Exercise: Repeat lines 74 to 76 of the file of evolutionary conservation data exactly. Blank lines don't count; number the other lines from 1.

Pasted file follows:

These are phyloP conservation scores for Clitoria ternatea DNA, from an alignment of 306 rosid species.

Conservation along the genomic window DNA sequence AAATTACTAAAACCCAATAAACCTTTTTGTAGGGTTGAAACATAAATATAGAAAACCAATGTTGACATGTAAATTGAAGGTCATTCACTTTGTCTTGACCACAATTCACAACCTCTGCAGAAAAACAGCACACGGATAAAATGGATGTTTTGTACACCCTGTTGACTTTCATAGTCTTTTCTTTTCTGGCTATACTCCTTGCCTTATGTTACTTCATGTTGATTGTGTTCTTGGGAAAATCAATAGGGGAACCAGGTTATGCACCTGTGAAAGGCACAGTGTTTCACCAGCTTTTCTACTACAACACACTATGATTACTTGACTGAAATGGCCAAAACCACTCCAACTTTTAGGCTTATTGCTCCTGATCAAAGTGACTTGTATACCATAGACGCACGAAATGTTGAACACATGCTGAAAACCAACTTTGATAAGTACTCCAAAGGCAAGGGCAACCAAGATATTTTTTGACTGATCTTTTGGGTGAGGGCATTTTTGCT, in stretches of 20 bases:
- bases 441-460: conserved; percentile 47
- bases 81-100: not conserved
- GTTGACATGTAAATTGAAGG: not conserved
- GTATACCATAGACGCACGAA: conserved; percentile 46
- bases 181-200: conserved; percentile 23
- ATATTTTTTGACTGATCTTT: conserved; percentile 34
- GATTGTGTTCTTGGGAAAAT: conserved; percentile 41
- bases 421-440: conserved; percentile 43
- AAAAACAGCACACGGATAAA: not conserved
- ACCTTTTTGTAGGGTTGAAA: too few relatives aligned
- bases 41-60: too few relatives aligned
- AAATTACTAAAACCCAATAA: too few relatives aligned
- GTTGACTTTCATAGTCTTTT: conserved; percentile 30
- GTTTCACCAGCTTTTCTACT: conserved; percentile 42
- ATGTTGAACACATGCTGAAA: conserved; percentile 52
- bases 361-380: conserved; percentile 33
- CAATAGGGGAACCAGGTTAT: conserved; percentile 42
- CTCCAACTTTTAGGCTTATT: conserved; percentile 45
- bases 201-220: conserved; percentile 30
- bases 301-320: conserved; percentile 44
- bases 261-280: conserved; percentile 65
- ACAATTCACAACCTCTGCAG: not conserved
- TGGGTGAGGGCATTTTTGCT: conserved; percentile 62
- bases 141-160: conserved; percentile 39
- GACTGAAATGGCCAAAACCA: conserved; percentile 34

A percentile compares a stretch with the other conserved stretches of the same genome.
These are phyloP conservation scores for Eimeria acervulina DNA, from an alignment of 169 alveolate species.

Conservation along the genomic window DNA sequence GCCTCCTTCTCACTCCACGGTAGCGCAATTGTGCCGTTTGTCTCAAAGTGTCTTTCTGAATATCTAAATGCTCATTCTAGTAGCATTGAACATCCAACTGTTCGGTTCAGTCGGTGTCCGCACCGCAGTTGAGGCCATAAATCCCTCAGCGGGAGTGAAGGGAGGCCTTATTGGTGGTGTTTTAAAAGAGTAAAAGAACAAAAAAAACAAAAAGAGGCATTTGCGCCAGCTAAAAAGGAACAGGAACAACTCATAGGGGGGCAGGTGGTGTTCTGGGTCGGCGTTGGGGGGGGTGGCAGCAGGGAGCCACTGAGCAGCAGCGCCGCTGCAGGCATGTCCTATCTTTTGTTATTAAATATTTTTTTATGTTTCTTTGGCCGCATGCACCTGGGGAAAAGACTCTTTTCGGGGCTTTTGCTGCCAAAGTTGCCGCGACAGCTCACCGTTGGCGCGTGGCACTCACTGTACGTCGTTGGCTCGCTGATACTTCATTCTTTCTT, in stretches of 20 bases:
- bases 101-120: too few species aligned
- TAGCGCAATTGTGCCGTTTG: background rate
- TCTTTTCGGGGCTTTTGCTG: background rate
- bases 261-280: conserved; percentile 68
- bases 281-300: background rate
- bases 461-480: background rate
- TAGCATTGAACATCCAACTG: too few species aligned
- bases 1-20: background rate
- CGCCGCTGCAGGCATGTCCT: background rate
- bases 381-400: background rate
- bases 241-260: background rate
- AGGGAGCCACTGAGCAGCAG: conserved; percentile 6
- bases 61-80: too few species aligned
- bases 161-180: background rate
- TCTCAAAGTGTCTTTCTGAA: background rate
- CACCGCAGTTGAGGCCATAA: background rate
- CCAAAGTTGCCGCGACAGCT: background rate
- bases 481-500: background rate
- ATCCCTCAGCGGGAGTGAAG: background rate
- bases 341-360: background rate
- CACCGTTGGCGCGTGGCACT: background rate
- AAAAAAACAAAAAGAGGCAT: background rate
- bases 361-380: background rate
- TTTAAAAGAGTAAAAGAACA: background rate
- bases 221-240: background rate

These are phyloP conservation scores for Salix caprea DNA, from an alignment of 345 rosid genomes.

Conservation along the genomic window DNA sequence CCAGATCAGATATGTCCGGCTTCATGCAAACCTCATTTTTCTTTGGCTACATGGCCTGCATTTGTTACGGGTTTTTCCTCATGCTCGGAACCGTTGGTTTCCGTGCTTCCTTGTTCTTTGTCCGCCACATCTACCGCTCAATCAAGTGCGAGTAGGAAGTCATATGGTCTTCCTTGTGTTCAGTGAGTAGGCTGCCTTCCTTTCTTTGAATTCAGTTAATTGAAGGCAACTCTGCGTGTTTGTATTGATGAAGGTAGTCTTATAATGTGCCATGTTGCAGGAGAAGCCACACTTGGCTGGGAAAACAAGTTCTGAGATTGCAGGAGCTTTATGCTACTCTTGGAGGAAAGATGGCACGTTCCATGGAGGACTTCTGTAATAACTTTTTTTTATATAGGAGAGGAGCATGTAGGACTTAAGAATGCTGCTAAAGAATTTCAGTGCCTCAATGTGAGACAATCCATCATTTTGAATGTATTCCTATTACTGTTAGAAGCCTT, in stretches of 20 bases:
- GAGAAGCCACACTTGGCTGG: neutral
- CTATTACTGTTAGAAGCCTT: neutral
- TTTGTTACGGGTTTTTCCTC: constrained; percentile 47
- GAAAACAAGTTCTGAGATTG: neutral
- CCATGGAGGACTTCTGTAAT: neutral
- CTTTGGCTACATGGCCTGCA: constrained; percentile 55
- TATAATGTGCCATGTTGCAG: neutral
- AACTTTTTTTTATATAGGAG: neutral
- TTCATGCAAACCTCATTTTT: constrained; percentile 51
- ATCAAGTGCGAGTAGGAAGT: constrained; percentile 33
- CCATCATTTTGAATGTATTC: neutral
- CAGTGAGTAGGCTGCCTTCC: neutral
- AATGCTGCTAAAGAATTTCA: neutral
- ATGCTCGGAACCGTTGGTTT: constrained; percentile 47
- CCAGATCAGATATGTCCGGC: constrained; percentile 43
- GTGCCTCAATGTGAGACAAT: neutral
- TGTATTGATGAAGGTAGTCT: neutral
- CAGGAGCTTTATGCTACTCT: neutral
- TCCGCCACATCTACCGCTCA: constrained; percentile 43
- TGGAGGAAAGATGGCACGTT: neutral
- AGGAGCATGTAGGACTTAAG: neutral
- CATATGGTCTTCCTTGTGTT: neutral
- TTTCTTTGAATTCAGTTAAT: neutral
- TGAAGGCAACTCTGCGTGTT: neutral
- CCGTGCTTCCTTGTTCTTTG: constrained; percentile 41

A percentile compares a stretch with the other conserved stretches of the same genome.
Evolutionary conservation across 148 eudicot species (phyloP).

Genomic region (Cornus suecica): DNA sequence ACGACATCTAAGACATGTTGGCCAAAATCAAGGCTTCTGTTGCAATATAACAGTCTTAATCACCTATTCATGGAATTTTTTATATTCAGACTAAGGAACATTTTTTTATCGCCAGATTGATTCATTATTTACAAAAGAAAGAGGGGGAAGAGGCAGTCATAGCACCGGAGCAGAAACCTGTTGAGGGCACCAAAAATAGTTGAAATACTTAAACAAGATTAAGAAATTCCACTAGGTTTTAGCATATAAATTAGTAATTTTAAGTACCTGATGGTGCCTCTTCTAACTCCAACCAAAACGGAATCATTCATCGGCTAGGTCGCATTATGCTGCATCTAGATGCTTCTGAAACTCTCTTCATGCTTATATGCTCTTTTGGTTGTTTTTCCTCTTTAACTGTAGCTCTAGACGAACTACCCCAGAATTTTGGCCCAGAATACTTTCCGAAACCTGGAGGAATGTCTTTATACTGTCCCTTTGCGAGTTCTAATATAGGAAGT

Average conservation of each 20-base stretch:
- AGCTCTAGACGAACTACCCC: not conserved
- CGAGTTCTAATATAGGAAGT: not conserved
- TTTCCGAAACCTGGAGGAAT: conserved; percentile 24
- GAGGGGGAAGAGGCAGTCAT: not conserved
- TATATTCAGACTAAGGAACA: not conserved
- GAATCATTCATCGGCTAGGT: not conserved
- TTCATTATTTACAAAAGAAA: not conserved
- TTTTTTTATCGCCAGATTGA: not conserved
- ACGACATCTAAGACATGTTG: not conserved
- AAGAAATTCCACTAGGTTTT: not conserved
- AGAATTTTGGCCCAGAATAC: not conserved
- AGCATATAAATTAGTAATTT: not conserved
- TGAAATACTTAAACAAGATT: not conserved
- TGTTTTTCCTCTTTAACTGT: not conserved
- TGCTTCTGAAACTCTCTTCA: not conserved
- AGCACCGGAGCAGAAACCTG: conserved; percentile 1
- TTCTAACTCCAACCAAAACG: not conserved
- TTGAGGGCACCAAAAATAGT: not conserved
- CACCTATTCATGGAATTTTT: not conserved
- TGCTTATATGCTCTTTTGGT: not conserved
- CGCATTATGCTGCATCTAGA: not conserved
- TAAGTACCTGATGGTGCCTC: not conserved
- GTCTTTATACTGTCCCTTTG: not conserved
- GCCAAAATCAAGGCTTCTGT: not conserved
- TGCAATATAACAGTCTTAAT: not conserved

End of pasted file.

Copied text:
- TGTATTGATGAAGGTAGTCT: neutral
- CAGGAGCTTTATGCTACTCT: neutral
- TCCGCCACATCTACCGCTCA: constrained; percentile 43